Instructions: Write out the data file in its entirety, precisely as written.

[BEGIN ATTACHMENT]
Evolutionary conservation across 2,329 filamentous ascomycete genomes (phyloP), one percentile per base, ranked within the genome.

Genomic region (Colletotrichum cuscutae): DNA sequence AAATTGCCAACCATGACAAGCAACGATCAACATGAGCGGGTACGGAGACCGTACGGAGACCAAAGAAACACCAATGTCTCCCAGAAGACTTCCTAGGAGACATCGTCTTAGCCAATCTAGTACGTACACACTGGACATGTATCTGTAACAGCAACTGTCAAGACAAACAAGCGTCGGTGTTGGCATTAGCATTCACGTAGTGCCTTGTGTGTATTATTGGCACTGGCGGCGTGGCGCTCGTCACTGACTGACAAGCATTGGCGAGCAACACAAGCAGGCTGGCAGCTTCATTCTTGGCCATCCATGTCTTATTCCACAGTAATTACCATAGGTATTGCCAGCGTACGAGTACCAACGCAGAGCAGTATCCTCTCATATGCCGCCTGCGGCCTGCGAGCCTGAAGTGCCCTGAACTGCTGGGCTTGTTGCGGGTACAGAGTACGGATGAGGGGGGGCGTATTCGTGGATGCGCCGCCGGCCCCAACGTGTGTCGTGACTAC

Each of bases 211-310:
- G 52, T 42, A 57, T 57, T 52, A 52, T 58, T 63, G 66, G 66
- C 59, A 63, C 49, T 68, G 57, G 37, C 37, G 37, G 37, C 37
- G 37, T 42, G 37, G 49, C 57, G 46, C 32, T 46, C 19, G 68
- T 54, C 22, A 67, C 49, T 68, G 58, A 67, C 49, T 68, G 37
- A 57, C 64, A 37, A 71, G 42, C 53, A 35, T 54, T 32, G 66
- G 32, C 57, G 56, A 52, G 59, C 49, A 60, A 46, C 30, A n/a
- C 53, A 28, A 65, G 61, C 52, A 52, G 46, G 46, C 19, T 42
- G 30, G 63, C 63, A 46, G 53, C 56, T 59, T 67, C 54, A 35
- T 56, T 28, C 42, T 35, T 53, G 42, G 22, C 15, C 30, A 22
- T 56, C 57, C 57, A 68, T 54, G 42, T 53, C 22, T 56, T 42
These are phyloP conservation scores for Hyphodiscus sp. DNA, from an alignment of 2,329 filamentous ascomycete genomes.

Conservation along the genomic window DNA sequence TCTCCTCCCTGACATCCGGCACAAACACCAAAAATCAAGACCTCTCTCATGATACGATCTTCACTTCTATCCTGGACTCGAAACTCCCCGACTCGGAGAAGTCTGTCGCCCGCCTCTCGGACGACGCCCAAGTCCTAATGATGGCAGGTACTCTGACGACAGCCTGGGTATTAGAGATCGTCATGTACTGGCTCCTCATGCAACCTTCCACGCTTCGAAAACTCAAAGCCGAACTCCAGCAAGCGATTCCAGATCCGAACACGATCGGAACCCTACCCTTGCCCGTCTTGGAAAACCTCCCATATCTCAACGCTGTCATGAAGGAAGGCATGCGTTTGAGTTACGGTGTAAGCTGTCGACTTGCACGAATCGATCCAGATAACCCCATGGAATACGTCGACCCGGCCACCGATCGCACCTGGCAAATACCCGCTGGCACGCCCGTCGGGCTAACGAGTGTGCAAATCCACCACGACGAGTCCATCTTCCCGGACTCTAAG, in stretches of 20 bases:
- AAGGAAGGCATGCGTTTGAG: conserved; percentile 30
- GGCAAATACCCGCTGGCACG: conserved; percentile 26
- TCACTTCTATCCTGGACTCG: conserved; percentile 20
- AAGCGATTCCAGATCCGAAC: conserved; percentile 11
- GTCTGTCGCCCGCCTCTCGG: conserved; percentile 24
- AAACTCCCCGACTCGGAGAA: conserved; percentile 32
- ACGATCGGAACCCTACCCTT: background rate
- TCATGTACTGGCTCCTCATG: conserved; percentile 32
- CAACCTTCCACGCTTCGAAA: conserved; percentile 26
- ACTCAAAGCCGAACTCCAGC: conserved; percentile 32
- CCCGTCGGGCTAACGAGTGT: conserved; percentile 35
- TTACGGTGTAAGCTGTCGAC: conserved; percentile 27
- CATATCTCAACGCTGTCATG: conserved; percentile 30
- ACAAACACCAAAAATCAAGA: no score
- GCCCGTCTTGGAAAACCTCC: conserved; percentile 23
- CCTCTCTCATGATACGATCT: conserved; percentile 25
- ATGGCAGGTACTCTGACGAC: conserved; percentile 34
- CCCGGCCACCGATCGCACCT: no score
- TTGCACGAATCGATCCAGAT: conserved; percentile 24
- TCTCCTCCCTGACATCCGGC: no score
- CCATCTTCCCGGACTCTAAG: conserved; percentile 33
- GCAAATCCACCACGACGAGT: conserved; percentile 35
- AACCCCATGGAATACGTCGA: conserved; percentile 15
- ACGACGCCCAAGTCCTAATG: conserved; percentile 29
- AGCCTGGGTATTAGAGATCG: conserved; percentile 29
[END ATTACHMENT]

Evolutionary conservation across 2,329 filamentous ascomycete genomes (phyloP), one percentile per base, ranked within the genome.

Genomic region (Colletotrichum cuscutae): DNA sequence AAATTGCCAACCATGACAAGCAACGATCAACATGAGCGGGTACGGAGACCGTACGGAGACCAAAGAAACACCAATGTCTCCCAGAAGACTTCCTAGGAGACATCGTCTTAGCCAATCTAGTACGTACACACTGGACATGTATCTGTAACAGCAACTGTCAAGACAAACAAGCGTCGGTGTTGGCATTAGCATTCACGTAGTGCCTTGTGTGTATTATTGGCACTGGCGGCGTGGCGCTCGTCACTGACTGACAAGCATTGGCGAGCAACACAAGCAGGCTGGCAGCTTCATTCTTGGCCATCCATGTCTTATTCCACAGTAATTACCATAGGTATTGCCAGCGTACGAGTACCAACGCAGAGCAGTATCCTCTCATATGCCGCCTGCGGCCTGCGAGCCTGAAGTGCCCTGAACTGCTGGGCTTGTTGCGGGTACAGAGTACGGATGAGGGGGGGCGTATTCGTGGATGCGCCGCCGGCCCCAACGTGTGTCGTGACTAC

Each of bases 211-310:
- G 52, T 42, A 57, T 57, T 52, A 52, T 58, T 63, G 66, G 66
- C 59, A 63, C 49, T 68, G 57, G 37, C 37, G 37, G 37, C 37
- G 37, T 42, G 37, G 49, C 57, G 46, C 32, T 46, C 19, G 68
- T 54, C 22, A 67, C 49, T 68, G 58, A 67, C 49, T 68, G 37
- A 57, C 64, A 37, A 71, G 42, C 53, A 35, T 54, T 32, G 66
- G 32, C 57, G 56, A 52, G 59, C 49, A 60, A 46, C 30, A n/a
- C 53, A 28, A 65, G 61, C 52, A 52, G 46, G 46, C 19, T 42
- G 30, G 63, C 63, A 46, G 53, C 56, T 59, T 67, C 54, A 35
- T 56, T 28, C 42, T 35, T 53, G 42, G 22, C 15, C 30, A 22
- T 56, C 57, C 57, A 68, T 54, G 42, T 53, C 22, T 56, T 42
These are phyloP conservation scores for Hyphodiscus sp. DNA, from an alignment of 2,329 filamentous ascomycete genomes.

Conservation along the genomic window DNA sequence TCTCCTCCCTGACATCCGGCACAAACACCAAAAATCAAGACCTCTCTCATGATACGATCTTCACTTCTATCCTGGACTCGAAACTCCCCGACTCGGAGAAGTCTGTCGCCCGCCTCTCGGACGACGCCCAAGTCCTAATGATGGCAGGTACTCTGACGACAGCCTGGGTATTAGAGATCGTCATGTACTGGCTCCTCATGCAACCTTCCACGCTTCGAAAACTCAAAGCCGAACTCCAGCAAGCGATTCCAGATCCGAACACGATCGGAACCCTACCCTTGCCCGTCTTGGAAAACCTCCCATATCTCAACGCTGTCATGAAGGAAGGCATGCGTTTGAGTTACGGTGTAAGCTGTCGACTTGCACGAATCGATCCAGATAACCCCATGGAATACGTCGACCCGGCCACCGATCGCACCTGGCAAATACCCGCTGGCACGCCCGTCGGGCTAACGAGTGTGCAAATCCACCACGACGAGTCCATCTTCCCGGACTCTAAG, in stretches of 20 bases:
- AAGGAAGGCATGCGTTTGAG: conserved; percentile 30
- GGCAAATACCCGCTGGCACG: conserved; percentile 26
- TCACTTCTATCCTGGACTCG: conserved; percentile 20
- AAGCGATTCCAGATCCGAAC: conserved; percentile 11
- GTCTGTCGCCCGCCTCTCGG: conserved; percentile 24
- AAACTCCCCGACTCGGAGAA: conserved; percentile 32
- ACGATCGGAACCCTACCCTT: background rate
- TCATGTACTGGCTCCTCATG: conserved; percentile 32
- CAACCTTCCACGCTTCGAAA: conserved; percentile 26
- ACTCAAAGCCGAACTCCAGC: conserved; percentile 32
- CCCGTCGGGCTAACGAGTGT: conserved; percentile 35
- TTACGGTGTAAGCTGTCGAC: conserved; percentile 27
- CATATCTCAACGCTGTCATG: conserved; percentile 30
- ACAAACACCAAAAATCAAGA: no score
- GCCCGTCTTGGAAAACCTCC: conserved; percentile 23
- CCTCTCTCATGATACGATCT: conserved; percentile 25
- ATGGCAGGTACTCTGACGAC: conserved; percentile 34
- CCCGGCCACCGATCGCACCT: no score
- TTGCACGAATCGATCCAGAT: conserved; percentile 24
- TCTCCTCCCTGACATCCGGC: no score
- CCATCTTCCCGGACTCTAAG: conserved; percentile 33
- GCAAATCCACCACGACGAGT: conserved; percentile 35
- AACCCCATGGAATACGTCGA: conserved; percentile 15
- ACGACGCCCAAGTCCTAATG: conserved; percentile 29
- AGCCTGGGTATTAGAGATCG: conserved; percentile 29